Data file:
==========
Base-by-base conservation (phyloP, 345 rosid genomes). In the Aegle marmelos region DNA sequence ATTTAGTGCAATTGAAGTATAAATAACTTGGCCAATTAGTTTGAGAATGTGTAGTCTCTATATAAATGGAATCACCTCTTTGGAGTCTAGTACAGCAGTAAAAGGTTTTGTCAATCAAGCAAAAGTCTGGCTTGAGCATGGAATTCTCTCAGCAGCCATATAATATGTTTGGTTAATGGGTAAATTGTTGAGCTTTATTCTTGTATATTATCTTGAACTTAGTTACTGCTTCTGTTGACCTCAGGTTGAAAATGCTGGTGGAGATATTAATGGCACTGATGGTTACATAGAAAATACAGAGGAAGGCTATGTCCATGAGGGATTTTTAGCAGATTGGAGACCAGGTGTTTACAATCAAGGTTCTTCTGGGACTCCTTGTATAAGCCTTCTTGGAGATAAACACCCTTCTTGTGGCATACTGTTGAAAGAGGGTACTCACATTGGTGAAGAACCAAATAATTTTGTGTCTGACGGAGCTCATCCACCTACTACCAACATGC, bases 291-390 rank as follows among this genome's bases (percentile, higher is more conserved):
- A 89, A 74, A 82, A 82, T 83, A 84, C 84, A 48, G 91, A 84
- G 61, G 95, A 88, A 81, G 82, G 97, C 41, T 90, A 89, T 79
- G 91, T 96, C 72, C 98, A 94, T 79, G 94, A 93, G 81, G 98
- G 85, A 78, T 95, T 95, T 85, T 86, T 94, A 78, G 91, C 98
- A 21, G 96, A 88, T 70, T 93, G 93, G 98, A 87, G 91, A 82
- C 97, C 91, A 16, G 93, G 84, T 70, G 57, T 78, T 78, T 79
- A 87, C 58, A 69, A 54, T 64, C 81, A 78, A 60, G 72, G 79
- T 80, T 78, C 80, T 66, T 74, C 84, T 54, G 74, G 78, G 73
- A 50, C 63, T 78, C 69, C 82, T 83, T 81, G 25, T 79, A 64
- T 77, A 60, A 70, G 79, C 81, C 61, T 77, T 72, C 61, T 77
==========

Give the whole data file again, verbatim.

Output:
Base-by-base conservation (phyloP, 345 rosid genomes). In the Aegle marmelos region DNA sequence ATTTAGTGCAATTGAAGTATAAATAACTTGGCCAATTAGTTTGAGAATGTGTAGTCTCTATATAAATGGAATCACCTCTTTGGAGTCTAGTACAGCAGTAAAAGGTTTTGTCAATCAAGCAAAAGTCTGGCTTGAGCATGGAATTCTCTCAGCAGCCATATAATATGTTTGGTTAATGGGTAAATTGTTGAGCTTTATTCTTGTATATTATCTTGAACTTAGTTACTGCTTCTGTTGACCTCAGGTTGAAAATGCTGGTGGAGATATTAATGGCACTGATGGTTACATAGAAAATACAGAGGAAGGCTATGTCCATGAGGGATTTTTAGCAGATTGGAGACCAGGTGTTTACAATCAAGGTTCTTCTGGGACTCCTTGTATAAGCCTTCTTGGAGATAAACACCCTTCTTGTGGCATACTGTTGAAAGAGGGTACTCACATTGGTGAAGAACCAAATAATTTTGTGTCTGACGGAGCTCATCCACCTACTACCAACATGC, bases 291-390 rank as follows among this genome's bases (percentile, higher is more conserved):
- A 89, A 74, A 82, A 82, T 83, A 84, C 84, A 48, G 91, A 84
- G 61, G 95, A 88, A 81, G 82, G 97, C 41, T 90, A 89, T 79
- G 91, T 96, C 72, C 98, A 94, T 79, G 94, A 93, G 81, G 98
- G 85, A 78, T 95, T 95, T 85, T 86, T 94, A 78, G 91, C 98
- A 21, G 96, A 88, T 70, T 93, G 93, G 98, A 87, G 91, A 82
- C 97, C 91, A 16, G 93, G 84, T 70, G 57, T 78, T 78, T 79
- A 87, C 58, A 69, A 54, T 64, C 81, A 78, A 60, G 72, G 79
- T 80, T 78, C 80, T 66, T 74, C 84, T 54, G 74, G 78, G 73
- A 50, C 63, T 78, C 69, C 82, T 83, T 81, G 25, T 79, A 64
- T 77, A 60, A 70, G 79, C 81, C 61, T 77, T 72, C 61, T 77